9. Promoting excellence in nuclear power plant training in the United States

    International Nuclear Information System (INIS)

    Mangin, A.M.

    1983-01-01

    The Institute of Nuclear Power Operations (INPO) was formed in late 1979 by U.S. nuclear utilities to enhance the operational safety and reliability of their nuclear plants. One of INPO's major functions is to promote excellence in industry training and qualification programs. To accomplish this objective, INPO develops and uses guidelines and evaluation criteria to assist utilities in developing and implementing high quality training and education programs. The training guidelines permit utilities to develop performance-based programs which meet their specific need with minimal duplication of effort. INPO regularly evaluates each utility's training programs and practices in the plant evaluation and accreditation processes using criteria based on the training guidelines. In the accreditation process, INPO examines training programs and training organizations to determine whether they have the potential to produce individuals qualified to perform assigned tasks. During plant evaluations, INPO examines the implementation of the programs and their effectiveness in producing qualified individuals. After each accreditation review and plant evaluation, INPO recommends improvements and follows up to ensure they are made. (author)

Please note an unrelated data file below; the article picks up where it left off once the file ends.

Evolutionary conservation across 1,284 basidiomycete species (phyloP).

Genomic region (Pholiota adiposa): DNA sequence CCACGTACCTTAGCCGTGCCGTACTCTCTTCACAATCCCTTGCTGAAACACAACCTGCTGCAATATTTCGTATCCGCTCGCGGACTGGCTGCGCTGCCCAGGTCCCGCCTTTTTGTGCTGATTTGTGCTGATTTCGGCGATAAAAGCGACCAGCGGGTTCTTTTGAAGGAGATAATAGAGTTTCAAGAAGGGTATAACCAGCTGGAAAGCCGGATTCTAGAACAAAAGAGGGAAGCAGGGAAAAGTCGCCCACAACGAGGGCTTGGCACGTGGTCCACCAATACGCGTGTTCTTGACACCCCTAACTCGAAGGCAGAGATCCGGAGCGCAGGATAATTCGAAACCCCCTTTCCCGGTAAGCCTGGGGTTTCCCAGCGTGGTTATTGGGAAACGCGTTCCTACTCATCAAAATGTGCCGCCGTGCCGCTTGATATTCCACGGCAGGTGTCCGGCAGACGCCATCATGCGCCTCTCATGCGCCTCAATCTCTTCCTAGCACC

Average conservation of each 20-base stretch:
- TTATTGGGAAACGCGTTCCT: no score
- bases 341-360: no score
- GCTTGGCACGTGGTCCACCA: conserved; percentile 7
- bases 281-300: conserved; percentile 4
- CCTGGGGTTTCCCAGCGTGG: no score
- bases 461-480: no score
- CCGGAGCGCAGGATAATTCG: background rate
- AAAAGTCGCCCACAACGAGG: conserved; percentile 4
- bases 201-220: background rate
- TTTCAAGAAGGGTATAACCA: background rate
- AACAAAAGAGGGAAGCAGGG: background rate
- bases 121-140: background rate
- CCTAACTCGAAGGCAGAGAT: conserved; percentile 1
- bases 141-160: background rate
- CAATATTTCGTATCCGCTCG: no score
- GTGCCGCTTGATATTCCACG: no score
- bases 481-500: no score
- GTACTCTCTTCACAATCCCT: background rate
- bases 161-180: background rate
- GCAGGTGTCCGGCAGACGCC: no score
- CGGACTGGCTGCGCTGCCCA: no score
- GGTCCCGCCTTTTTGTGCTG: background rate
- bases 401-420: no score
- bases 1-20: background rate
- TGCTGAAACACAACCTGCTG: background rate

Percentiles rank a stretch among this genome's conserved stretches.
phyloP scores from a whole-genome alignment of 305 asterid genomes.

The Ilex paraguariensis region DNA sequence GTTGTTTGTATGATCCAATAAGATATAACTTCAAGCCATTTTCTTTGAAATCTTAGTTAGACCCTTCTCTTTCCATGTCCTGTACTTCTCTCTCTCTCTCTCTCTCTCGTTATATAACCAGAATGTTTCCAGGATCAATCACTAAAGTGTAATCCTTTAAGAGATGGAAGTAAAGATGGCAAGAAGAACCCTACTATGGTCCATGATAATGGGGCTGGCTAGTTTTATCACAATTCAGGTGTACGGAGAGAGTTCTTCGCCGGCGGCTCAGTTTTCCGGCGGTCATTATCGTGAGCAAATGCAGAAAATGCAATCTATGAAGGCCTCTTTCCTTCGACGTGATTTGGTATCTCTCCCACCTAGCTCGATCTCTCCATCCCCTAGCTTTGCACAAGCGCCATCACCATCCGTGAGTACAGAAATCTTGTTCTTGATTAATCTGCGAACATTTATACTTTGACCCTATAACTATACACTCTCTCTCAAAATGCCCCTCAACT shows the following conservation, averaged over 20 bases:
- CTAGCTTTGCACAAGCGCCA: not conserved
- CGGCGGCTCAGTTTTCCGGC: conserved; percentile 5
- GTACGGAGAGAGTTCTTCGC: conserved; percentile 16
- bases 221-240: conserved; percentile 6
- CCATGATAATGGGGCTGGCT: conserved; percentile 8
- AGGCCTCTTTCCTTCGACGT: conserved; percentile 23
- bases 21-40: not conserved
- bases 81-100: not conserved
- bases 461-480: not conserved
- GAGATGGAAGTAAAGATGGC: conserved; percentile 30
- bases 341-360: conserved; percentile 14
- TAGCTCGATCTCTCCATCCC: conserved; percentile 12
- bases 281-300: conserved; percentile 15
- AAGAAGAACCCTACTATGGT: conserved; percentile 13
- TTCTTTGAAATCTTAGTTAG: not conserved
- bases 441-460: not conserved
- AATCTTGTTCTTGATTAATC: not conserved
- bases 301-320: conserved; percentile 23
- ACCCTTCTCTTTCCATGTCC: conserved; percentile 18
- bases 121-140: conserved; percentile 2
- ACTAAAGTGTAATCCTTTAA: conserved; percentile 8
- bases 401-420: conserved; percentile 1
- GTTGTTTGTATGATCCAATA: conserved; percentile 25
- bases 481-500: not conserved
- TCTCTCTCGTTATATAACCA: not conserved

10. Diversified types and functions and present state of the industry of nuclear power plant simulators

    International Nuclear Information System (INIS)

    Zanobetti, D.

    1989-01-01

    Nuclear plant operators must add to their class-room theoretical education a long in-plant practical training, and since the latter should include all sorts of manipulations, including those leading to accidents, it became obvious since the start of the application of nuclear energy to power production that most of the practical training should be carried out on simulators. The previous experience in flight simulation has greatly influenced the industry of nuclear simulators so that the manufacturers of large nuclear simulators have all had previous experience in the manufacture of flight trainers and simulators. Nuclear simulations come from two distinct periods: one preceding the Three Mile Island incident and one following that event which, as it has turned out to be a landmark in the development of so many aspects of the nuclear industry, has greatly influenced that of simulators. The way in which simulators are classified is first examined, and their use worldwide is discussed. (author)

  11. Economic feasibility of heat supply from nuclear power plants in the United States

    International Nuclear Information System (INIS)